According to The Australian Financial Review, iron ore imports by China surged above 100 million tonnes to a record, smashing the previous high set in 2015, as the country's concerted push to clean up the environment stoked demand for higher-grade material from overseas while hurting local mine supply. Prices rallied.
Purchases of iron ore expanded to 102.8 million tonnes in September from 93 million tonnes a year ago, surpassing the previous record of 96.3 million tonnes in December 2015, according to customs data on Friday. Over the first nine months, imports climbed 7.1 per cent to 817 million tonnes, putting full-year purchases on course to top 1 billion tonnes by a comfortable margin.
"High-grade ore is certainly gaining popularity," Dang Man, an analyst at brokerage Maike Futures Co, said via text message. "Seasonally, September is a strong month for imports as mills tend to stock up before winter. We think purchases will drop significantly in October as steelmakers cut output."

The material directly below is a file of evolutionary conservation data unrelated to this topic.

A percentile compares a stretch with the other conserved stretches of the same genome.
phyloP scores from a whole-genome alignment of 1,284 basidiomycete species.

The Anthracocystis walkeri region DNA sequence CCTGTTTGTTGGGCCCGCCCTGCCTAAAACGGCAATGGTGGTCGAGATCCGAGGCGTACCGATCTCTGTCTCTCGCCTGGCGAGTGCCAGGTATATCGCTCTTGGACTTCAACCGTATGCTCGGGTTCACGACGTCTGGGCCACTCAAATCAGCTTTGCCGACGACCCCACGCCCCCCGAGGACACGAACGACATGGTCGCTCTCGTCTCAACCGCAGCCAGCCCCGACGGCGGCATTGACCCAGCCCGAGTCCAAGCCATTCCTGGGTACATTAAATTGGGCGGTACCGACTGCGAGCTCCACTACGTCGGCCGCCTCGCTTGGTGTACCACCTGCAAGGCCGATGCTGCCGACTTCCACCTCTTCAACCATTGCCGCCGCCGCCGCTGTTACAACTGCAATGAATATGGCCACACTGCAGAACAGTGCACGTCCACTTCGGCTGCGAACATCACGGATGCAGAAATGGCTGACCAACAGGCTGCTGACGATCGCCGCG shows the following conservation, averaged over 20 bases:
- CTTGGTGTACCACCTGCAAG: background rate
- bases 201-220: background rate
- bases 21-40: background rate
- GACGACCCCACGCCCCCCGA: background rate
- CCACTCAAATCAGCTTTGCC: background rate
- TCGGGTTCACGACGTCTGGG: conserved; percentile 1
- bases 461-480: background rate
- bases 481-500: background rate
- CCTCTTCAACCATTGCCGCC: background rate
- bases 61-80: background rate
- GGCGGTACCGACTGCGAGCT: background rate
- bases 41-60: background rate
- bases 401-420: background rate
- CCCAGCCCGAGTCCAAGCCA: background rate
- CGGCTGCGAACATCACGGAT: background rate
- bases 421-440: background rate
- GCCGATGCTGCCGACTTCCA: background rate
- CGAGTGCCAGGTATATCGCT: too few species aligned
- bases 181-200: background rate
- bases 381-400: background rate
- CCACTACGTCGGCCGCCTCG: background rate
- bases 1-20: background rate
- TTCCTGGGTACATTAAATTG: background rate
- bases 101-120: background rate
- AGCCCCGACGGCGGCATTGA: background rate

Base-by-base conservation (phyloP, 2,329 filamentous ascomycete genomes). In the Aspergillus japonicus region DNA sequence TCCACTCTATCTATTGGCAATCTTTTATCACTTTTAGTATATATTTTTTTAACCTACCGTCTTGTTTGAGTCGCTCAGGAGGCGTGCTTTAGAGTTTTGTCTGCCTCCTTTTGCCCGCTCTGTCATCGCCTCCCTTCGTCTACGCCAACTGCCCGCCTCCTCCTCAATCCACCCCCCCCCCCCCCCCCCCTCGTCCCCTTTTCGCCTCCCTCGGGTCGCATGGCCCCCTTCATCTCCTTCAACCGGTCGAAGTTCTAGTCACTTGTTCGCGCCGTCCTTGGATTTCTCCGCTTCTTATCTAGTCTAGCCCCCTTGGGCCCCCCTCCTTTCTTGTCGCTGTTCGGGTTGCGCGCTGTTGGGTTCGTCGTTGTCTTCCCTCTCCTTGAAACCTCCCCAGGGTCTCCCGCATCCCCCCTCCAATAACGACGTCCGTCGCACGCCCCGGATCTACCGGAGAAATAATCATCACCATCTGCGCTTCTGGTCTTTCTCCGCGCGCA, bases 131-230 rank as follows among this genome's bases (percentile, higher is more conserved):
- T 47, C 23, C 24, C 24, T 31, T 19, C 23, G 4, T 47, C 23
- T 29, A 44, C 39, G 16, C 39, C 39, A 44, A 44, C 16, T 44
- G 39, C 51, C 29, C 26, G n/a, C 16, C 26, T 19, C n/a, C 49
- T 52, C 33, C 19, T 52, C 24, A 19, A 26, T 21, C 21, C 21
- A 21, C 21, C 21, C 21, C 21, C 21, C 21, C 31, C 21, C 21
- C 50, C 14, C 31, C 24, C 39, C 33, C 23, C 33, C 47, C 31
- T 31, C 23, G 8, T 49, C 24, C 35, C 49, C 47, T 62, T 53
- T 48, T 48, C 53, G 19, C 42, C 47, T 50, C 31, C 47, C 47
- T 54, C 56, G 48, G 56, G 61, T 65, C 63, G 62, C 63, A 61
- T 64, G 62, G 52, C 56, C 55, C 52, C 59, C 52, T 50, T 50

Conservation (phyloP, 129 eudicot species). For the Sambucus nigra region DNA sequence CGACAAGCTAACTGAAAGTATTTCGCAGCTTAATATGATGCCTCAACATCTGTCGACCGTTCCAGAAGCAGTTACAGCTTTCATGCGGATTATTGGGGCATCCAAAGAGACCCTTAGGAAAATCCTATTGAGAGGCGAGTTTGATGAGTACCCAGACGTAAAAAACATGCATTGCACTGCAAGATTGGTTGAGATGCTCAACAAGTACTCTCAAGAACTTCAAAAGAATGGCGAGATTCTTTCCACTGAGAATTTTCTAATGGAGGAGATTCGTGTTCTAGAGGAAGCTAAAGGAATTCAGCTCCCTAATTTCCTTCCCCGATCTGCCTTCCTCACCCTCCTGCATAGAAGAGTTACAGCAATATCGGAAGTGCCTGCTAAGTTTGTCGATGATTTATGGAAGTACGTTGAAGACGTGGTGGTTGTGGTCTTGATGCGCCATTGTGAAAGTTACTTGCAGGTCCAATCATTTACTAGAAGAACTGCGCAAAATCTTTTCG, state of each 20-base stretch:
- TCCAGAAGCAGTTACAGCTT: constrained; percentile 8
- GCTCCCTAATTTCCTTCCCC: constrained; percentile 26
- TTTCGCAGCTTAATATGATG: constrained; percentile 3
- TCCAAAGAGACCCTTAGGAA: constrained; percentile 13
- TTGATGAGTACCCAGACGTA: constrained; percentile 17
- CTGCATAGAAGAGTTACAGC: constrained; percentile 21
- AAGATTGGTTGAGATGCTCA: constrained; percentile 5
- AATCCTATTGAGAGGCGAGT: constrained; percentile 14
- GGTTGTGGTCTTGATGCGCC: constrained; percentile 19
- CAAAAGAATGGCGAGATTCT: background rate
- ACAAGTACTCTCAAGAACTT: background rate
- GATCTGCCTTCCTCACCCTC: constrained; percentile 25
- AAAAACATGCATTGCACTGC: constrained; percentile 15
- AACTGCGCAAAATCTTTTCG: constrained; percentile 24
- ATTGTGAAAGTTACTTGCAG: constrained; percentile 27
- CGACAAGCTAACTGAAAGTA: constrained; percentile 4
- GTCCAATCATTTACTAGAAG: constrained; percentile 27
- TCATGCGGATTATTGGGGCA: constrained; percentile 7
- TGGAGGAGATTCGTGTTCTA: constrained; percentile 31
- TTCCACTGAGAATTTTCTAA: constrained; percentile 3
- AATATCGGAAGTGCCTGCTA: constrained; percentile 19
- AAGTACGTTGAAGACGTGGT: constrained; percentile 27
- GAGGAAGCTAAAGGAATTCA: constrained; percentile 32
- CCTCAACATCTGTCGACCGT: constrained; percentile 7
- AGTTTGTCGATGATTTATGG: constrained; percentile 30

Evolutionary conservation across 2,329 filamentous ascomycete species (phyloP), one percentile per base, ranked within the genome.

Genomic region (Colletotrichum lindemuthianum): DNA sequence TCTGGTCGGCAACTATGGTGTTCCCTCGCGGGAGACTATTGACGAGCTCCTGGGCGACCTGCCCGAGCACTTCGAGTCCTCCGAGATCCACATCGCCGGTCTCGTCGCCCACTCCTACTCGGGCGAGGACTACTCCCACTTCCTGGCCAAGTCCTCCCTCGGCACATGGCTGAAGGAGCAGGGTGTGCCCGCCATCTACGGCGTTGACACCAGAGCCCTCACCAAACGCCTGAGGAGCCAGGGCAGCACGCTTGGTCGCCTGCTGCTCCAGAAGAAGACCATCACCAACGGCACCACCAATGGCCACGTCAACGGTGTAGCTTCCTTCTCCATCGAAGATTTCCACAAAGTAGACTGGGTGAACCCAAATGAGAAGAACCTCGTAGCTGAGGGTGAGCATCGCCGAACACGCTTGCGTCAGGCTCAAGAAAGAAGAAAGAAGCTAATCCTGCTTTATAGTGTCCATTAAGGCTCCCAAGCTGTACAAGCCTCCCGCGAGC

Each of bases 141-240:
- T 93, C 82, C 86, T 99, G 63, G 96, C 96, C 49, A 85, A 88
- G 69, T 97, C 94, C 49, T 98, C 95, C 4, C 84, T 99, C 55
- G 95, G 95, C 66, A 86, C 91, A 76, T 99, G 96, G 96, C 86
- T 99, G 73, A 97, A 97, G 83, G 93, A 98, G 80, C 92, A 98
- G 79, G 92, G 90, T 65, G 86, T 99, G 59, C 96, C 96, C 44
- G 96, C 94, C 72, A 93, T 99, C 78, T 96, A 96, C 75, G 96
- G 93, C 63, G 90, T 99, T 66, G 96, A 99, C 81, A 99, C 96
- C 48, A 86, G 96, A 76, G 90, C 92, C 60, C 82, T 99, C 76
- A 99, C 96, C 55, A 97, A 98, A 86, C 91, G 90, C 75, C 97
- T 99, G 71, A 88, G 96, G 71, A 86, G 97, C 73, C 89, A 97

On Friday, futures in Singapore advanced as much as 6.2 per cent to $US62.20 a tonne. The benchmark spot price for 62 per cent content ore in Qingdao climbed 4.1 per cent, the most since August, to $US62.53 a tonne, according to Metal Bulletin Ltd.
Ore comes in different grades according to purity of content, and higher-quality shipments are more efficient for mills, enabling them to make more steel, and they also cause less pollution. BHP Billiton, the world's largest mining company, said there's a "new reality" in the global iron ore market as a flight to quality boosts the premium users will pay for better material.
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